WHO Says Children Could Face Uncertain Future

    “Every child worldwide now faces existential threats from climate change and commercial pressures.”


    The World Health Organization (WHO) says countries are not offering children the chance of a healthy upbringing and a safe environment for their future.

    Officials say that dangerous ads promoting fast-food consumption, under-age drinking, and climate change have been putting children at risk of health issues.

    In the world of overall health and wellbeing of children, the United Kingdom ranked among the top 10 nations. However, it failed to safeguard the environment for the future.

    The WHO, the United Nations Children’s Fund (UNICEF), and the Lancet Commission contributed to the report. They looked at 180 countries on the risk of children being able to “flourish,” focusing on health, as well as wellbeing factors – such as nutrition, education, and child mortality. They also ranked the countries based on their carbon emission levels.

    Nearly 40 pediatricians said progress made over the 20 years would reverse if governments fail to make necessary changes.

    Former New Zealand Prime Minister, Helen Clark, who co-chairs WHO-UNICEF-Lancet Commission, said, “Every child worldwide now faces existential threats from climate change and commercial pressures.”

    “Countries need to overhaul their approach to child and adolescent health to protect the world they will inherit in the future,” she added.

    The officials warned that a 39.2F (4C) rise in global temperatures by 2100 would cause devastating health consequences, especially to future generations. Global warming could lead to heatwaves, severe malnutrition, a rise in ocean levels, and an increased risk of infectious diseases.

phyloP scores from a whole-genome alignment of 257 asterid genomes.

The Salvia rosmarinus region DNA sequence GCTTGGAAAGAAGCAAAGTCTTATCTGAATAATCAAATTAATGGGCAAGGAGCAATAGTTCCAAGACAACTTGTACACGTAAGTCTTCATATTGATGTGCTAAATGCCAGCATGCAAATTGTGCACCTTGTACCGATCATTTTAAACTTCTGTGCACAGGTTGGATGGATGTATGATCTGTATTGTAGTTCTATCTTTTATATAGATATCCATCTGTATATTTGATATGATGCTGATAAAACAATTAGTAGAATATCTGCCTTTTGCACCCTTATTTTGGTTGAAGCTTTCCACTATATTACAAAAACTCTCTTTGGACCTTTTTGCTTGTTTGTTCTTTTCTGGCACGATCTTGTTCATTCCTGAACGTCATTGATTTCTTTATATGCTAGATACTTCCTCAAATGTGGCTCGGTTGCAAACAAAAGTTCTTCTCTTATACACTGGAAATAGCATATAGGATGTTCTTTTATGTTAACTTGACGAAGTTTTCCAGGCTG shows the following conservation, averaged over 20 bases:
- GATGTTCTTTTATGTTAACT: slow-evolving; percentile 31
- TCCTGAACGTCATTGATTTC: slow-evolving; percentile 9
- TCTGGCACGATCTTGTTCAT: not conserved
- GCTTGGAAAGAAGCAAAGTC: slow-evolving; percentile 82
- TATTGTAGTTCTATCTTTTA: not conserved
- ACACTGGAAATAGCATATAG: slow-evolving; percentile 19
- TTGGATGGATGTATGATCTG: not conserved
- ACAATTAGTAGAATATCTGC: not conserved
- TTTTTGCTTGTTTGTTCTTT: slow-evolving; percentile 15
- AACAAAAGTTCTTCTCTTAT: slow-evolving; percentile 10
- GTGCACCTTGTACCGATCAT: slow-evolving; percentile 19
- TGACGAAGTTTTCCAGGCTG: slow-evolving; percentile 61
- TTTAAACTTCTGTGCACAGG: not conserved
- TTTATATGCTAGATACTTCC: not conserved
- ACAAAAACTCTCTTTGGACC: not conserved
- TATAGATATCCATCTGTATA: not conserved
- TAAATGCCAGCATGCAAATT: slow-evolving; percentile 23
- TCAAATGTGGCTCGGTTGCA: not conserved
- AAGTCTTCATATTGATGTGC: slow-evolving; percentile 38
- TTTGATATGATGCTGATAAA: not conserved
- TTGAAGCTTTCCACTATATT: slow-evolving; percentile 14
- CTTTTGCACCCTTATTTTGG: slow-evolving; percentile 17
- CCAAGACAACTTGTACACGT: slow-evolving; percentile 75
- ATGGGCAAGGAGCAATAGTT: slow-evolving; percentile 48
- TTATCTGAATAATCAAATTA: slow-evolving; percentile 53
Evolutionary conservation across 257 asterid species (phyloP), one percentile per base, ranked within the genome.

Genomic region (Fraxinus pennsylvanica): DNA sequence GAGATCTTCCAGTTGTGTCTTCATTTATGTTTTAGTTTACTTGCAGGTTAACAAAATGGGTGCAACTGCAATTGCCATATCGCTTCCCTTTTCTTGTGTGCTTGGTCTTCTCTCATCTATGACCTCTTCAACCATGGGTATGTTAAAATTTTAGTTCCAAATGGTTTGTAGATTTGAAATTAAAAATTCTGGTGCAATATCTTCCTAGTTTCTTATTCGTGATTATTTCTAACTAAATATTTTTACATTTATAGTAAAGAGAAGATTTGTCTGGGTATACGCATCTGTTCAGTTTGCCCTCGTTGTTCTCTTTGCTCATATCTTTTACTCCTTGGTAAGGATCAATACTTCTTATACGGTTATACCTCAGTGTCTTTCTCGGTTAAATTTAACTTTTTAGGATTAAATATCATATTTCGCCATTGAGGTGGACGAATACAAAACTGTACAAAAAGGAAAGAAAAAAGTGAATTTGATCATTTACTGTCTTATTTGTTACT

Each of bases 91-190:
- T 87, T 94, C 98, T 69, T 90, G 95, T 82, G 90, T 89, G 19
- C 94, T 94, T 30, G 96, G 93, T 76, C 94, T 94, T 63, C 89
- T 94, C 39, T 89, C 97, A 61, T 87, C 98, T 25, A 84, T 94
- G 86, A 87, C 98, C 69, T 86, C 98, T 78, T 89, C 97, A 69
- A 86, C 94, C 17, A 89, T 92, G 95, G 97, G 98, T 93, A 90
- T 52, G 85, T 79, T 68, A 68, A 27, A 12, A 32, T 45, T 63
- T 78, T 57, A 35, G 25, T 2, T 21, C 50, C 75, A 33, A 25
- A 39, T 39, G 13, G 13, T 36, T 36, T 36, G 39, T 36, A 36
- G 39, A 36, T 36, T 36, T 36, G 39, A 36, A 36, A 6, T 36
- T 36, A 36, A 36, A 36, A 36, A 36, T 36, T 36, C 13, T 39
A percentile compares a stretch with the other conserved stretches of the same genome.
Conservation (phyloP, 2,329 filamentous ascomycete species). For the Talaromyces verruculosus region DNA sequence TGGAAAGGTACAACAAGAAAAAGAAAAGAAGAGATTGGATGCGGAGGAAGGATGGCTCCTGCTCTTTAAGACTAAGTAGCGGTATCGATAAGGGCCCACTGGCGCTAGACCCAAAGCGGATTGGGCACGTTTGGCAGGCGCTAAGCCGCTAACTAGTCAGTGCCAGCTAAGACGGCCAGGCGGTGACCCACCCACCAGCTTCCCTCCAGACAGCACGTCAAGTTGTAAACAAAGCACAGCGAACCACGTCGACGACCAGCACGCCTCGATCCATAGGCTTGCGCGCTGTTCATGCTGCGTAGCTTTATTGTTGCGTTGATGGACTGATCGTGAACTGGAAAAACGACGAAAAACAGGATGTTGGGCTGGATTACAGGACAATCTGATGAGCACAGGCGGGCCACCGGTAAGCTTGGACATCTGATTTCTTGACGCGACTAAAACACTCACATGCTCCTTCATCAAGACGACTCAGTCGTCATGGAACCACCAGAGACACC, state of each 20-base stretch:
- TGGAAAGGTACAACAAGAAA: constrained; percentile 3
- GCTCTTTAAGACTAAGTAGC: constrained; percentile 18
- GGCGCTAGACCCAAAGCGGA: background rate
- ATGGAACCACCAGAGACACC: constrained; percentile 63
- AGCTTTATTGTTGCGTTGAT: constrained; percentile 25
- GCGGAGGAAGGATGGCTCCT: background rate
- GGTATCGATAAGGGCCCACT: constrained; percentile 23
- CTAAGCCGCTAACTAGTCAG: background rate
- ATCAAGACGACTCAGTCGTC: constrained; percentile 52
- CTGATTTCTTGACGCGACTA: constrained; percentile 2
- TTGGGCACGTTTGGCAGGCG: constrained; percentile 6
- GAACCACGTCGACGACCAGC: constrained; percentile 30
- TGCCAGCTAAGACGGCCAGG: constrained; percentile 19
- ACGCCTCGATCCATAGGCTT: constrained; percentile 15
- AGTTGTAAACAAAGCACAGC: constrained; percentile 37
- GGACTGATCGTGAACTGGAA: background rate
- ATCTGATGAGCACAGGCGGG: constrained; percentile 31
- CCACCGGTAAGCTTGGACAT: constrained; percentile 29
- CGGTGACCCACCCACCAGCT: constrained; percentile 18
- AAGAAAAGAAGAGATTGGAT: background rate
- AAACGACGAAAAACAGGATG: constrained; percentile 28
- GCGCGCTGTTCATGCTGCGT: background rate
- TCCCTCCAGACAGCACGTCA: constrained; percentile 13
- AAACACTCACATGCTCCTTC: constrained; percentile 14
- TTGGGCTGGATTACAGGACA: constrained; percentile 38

Another co-chair of the commission, Awa Coll-Seck said, “More than two billion people live in countries where development is hampered by humanitarian crises, conflicts, and natural disasters, problems increasingly linked with climate change.”

    “Promoting better conditions today for children to survive and thrive nationally does not have to come at the cost of eroding children’s futures globally,” added Coll-Seck.

    The new report found that the UK, the US, and Australia were among the worst carbon emitters.

    The experts specifically highlighted the point that children are at risk of developing health issues due to harmful advertisements that encourage them to eat fast foods and even alcohol. There were more than 30,000 advertisements a year, which promoted drinking alcohol and sugary drinks and eating junk foods.

    Prof. Anthony Costello from University College London, which is the author of the commission, said, “We have few facts and figures about the huge expansion of social-media advertising and algorithms aimed at our children. For almost one in every two children to be poor in 21st Century Britain is not just a disgrace but a social calamity and an economic disaster, all rolled into one.”